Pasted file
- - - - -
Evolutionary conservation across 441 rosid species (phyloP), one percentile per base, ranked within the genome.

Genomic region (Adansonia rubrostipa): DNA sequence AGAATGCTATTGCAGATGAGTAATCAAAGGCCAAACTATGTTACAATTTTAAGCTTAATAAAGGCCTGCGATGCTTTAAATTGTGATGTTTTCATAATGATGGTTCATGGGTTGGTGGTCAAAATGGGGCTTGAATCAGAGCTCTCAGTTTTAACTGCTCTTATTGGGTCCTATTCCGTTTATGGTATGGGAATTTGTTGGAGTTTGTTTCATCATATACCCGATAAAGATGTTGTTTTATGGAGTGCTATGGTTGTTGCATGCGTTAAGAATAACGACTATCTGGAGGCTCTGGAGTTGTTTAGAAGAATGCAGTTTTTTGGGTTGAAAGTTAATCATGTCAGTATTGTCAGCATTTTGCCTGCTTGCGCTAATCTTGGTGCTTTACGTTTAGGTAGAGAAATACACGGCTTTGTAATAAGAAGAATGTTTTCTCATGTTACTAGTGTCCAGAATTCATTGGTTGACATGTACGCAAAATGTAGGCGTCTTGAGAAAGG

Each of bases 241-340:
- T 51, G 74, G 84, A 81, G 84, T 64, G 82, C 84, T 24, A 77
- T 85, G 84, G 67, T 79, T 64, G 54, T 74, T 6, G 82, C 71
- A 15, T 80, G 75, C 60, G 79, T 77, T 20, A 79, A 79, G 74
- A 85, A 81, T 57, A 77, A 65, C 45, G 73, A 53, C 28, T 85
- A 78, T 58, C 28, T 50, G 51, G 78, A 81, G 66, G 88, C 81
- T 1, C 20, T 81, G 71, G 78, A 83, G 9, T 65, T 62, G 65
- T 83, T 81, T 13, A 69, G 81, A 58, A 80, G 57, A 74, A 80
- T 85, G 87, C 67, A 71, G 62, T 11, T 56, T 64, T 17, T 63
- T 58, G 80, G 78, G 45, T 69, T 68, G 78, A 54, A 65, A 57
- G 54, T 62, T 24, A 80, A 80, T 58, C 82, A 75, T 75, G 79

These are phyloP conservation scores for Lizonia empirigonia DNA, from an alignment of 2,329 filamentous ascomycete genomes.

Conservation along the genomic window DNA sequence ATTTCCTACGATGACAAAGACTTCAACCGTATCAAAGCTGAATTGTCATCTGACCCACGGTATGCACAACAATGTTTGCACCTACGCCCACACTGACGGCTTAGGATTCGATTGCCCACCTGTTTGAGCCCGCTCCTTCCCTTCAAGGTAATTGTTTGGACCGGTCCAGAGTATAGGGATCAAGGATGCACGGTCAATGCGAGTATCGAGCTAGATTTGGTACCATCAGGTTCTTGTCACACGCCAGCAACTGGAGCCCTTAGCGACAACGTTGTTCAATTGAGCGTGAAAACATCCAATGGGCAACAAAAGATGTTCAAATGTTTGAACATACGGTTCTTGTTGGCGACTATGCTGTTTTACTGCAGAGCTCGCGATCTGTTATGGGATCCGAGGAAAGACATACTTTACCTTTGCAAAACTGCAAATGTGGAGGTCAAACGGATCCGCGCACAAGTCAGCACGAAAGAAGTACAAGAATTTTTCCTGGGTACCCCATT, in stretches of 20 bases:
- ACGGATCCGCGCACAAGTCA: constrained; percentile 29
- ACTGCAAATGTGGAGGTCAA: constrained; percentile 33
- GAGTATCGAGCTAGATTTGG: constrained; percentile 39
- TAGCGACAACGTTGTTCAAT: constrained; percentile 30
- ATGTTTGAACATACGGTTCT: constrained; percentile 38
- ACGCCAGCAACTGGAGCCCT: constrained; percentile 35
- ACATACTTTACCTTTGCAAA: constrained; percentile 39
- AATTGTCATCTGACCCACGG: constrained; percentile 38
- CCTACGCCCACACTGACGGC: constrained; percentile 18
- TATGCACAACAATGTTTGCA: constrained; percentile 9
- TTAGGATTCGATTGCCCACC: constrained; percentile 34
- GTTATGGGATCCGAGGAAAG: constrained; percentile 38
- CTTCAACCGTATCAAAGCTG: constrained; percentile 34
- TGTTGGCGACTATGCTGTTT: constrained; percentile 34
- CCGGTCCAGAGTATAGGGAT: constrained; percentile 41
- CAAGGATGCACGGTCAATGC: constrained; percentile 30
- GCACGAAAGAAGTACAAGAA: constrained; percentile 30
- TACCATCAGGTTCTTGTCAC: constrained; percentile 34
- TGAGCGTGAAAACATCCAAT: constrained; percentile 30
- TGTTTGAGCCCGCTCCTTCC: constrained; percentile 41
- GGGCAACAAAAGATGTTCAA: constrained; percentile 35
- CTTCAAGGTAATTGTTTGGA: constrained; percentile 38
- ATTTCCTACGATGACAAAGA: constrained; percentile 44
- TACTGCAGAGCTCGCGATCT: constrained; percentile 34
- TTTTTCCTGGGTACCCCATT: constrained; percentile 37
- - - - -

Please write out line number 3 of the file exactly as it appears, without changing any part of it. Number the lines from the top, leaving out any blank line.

Each of bases 241-340: